Smoking as a risk factor for lung cancer
The number of people facing cancer is growing substantially each year. According to the statistics, one of the most common types of cancer is lung cancer. Having been considered a rare disease at the beginning of this century, lung cancer has become one of the most common causes of death among men over 45 years of age.
It is well known that men are 7-10 times more likely to suffer from this deadly disease than women. From all types of cancer, lung cancer is now in the second place (for men), the first place being occupied by stomach cancer. With age, the risk of lung cancer is significantly increased, as the incidence in 60-69-year-old males is 60 times higher than in 30-year-olds.
A person may not be aware of the presence of this terrible disease for several years, and very often it is diagnosed too late, when doctors’ efforts are useless. Only 15% of lung cancer patients live for more than 5 years, while the rest die earlier.
Regardless of the quality of tobacco, the thickness of cigarettes or the filter, each cigarette contains at least 4.000 chemical compounds, while cigarette smoke — over 5.000, 60 of which cause cancer.
Scientists from all over the world have carried out numerous studies to determine the causes of cancer. At the moment, with absolute certainty, they are able to state that constant smoking causes cancer. Cigarettes contain lots of harmful carcinogens, most of which are stored in the last third of the smoked cigarette. As an effect of continuing smoking, these substances accumulate in the body, leading to the deformation of the structure and to the malfunction of the bronchial epithelium; thus, the columnar epithelium is replaced by stratified squamous epithelium. These changes ultimately lead to a quick development of malignant tumors.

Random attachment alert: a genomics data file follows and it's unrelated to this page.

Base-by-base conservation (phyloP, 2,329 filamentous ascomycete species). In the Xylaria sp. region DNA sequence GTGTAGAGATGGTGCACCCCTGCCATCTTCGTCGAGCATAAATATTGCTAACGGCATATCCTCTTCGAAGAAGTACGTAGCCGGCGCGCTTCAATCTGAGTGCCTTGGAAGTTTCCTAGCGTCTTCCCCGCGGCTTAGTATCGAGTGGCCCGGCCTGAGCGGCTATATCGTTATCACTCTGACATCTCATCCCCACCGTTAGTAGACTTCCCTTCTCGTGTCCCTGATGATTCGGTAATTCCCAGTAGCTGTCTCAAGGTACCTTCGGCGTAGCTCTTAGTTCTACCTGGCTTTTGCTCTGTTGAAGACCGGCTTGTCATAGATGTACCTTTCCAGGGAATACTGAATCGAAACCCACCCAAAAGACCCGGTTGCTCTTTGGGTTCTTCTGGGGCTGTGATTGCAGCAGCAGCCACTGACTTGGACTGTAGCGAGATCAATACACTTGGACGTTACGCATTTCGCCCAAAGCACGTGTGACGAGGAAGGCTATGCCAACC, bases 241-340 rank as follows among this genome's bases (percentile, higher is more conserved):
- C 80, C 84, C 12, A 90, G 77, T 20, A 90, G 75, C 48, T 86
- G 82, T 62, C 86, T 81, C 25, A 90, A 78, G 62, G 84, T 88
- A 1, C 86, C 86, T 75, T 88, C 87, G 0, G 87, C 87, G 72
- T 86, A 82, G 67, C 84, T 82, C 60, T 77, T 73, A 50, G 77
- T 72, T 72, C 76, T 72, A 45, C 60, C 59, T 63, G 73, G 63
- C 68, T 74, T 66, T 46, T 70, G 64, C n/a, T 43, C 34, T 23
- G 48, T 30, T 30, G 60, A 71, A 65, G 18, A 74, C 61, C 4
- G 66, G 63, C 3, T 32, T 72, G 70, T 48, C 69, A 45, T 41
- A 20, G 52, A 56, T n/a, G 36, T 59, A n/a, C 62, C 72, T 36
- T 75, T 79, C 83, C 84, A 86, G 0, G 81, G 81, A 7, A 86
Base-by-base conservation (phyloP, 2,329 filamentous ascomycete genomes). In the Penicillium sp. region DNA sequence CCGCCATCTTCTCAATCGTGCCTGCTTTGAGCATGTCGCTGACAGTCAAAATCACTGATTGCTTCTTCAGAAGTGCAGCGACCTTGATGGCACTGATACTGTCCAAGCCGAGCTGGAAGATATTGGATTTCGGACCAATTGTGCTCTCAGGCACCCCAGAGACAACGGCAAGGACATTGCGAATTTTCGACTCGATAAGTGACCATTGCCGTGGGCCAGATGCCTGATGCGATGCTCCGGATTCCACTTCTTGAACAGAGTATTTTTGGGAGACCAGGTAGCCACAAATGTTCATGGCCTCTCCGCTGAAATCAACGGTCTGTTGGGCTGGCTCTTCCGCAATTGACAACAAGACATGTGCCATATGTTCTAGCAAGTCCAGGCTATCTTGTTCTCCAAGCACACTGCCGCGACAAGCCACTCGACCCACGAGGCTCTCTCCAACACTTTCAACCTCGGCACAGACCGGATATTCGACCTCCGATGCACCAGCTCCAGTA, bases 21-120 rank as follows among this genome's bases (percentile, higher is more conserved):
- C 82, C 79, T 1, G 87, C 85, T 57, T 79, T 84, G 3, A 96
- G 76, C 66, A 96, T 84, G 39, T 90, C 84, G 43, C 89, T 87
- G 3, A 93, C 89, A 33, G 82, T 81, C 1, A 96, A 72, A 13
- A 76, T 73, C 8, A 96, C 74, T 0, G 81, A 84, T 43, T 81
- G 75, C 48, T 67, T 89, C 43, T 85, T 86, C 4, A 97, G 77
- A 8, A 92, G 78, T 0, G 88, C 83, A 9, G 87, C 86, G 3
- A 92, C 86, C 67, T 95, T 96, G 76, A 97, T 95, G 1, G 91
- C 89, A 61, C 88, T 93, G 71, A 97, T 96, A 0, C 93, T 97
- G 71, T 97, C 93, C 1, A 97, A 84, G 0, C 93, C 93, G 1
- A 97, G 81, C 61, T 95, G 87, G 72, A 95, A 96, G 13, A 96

Studies have shown that in 90% of cases, lung cancer is caused by smoking. A directly proportional relationship can be traced between the number of smoked cigarettes and the risk of cancer. Furthermore, smokers have a significantly higher probability of death.
A recent study by American scientists from Oregon State University for Research of Cancer has revealed how smoking is related to development of cancer. Under the influence of tobacco, smoke slows down the synthesis of the FANCD2 protein — a substance that protects the lungs from exposure to toxic substances. In this way, smoke poisons the said protein, which in turn changes the structure of DNA and, as a consequence, cancer occurs.
Smokers should be aware that they not only endanger their own lives, but also the lives of their loved ones. The role of passive smoking causing lung cancer has been proved. According to the statistics, members of a smoker’s family are 1.5-2 times more likely to develop cancer than members of a non-smoker’s family. Passive smoking is, in fact, the main cause of lung cancer in non-smokers. Recent studies have shown that the smoke exhaled by a smoker is more dangerous than that inhaled directly out of cigarettes. 10-15% of lung cancer patients have never smoked.